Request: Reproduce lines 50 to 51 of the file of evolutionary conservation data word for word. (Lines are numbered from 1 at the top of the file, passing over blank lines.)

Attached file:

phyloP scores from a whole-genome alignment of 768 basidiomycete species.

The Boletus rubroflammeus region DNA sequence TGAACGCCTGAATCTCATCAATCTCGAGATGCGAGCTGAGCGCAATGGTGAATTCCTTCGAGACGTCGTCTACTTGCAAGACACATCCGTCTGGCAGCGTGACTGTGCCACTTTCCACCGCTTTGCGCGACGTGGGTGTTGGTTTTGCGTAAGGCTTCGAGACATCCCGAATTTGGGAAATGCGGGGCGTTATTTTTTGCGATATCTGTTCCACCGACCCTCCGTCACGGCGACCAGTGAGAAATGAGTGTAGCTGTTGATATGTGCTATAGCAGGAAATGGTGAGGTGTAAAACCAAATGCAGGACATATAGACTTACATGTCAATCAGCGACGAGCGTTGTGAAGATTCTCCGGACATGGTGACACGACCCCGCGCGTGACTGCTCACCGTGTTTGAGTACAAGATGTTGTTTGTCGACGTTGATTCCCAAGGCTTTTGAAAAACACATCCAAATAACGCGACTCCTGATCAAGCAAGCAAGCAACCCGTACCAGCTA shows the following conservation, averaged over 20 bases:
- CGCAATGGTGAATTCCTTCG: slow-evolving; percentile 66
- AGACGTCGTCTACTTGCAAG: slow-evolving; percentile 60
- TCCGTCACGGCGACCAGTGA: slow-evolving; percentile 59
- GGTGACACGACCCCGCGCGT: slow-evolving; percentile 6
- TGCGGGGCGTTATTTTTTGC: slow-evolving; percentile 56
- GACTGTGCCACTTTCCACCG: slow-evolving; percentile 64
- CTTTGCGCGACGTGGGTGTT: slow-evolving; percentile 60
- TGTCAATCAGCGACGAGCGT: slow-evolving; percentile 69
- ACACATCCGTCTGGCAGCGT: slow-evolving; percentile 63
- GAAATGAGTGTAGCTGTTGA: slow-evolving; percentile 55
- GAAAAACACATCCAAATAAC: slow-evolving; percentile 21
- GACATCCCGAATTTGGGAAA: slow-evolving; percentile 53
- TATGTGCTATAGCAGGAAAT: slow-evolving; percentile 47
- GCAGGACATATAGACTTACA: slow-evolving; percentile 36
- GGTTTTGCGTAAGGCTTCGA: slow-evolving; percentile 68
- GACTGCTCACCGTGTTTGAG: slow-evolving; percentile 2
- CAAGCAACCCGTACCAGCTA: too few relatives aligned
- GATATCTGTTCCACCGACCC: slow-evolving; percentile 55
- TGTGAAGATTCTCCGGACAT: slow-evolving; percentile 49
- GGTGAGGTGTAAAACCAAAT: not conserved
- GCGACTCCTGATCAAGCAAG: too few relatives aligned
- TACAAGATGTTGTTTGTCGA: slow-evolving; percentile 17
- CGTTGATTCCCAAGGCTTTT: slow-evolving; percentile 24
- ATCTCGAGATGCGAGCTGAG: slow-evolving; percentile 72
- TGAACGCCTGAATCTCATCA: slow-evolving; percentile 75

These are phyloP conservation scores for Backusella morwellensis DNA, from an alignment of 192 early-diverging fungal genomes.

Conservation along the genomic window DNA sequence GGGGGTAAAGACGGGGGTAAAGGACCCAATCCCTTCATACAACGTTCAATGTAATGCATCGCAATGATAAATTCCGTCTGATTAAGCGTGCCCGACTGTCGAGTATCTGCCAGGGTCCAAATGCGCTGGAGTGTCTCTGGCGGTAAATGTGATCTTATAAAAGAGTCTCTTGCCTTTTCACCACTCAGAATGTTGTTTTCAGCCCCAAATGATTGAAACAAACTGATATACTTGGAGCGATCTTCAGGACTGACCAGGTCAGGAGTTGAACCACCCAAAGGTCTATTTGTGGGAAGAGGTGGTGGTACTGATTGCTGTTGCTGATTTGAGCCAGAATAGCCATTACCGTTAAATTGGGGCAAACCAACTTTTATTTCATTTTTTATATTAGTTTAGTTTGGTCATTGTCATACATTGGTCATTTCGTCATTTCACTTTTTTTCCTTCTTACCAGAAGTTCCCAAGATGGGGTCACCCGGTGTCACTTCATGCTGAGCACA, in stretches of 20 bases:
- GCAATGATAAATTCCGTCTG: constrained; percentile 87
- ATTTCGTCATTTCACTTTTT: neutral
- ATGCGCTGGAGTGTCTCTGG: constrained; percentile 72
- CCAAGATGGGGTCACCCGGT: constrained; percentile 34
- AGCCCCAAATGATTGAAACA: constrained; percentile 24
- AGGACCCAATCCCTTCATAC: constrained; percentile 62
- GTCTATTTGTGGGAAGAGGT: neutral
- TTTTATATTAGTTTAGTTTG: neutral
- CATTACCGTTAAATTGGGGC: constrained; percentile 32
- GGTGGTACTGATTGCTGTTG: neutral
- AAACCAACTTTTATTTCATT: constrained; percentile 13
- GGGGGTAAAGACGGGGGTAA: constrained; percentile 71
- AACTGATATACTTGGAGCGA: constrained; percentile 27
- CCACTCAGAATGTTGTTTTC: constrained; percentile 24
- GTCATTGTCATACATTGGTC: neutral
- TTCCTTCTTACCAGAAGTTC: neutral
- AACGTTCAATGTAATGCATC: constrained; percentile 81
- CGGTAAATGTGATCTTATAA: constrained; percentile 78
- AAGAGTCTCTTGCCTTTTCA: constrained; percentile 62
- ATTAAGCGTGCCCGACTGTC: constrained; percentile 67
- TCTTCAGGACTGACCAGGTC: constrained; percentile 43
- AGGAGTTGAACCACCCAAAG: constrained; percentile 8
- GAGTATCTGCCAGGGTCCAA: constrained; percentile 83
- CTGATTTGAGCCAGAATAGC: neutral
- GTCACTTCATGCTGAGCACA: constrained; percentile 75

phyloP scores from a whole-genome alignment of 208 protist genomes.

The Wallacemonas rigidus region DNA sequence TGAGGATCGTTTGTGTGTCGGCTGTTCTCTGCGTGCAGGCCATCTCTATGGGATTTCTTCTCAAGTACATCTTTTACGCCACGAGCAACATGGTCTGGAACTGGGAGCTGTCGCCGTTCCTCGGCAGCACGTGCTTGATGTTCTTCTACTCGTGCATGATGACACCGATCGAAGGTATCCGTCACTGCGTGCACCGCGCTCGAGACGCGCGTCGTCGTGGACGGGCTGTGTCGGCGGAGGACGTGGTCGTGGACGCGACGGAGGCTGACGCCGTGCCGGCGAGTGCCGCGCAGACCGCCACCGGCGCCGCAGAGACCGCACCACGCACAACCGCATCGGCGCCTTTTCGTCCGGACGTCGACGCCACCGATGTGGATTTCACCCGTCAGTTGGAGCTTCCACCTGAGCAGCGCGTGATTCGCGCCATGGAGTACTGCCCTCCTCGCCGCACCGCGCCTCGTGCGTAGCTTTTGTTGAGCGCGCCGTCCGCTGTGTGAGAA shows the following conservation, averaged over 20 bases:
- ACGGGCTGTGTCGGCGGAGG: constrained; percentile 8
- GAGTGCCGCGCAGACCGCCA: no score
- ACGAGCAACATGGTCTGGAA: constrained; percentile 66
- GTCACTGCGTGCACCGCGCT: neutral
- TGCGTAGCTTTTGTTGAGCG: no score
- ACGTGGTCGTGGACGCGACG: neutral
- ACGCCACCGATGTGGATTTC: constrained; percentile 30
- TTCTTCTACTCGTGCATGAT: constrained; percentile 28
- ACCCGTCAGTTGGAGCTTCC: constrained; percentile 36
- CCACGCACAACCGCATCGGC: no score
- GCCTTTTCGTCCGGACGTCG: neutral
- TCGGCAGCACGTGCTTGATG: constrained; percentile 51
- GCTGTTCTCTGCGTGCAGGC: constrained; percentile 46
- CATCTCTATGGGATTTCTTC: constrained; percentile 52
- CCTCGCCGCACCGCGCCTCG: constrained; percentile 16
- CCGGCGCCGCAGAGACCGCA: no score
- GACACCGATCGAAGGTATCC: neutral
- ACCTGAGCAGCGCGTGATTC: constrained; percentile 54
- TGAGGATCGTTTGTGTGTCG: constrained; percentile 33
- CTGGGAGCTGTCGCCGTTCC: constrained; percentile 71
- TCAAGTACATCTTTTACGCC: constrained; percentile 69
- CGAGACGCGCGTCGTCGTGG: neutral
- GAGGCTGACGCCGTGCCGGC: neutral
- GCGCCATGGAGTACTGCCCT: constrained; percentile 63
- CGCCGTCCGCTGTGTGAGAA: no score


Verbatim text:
- TCTTCAGGACTGACCAGGTC: constrained; percentile 43
- AGGAGTTGAACCACCCAAAG: constrained; percentile 8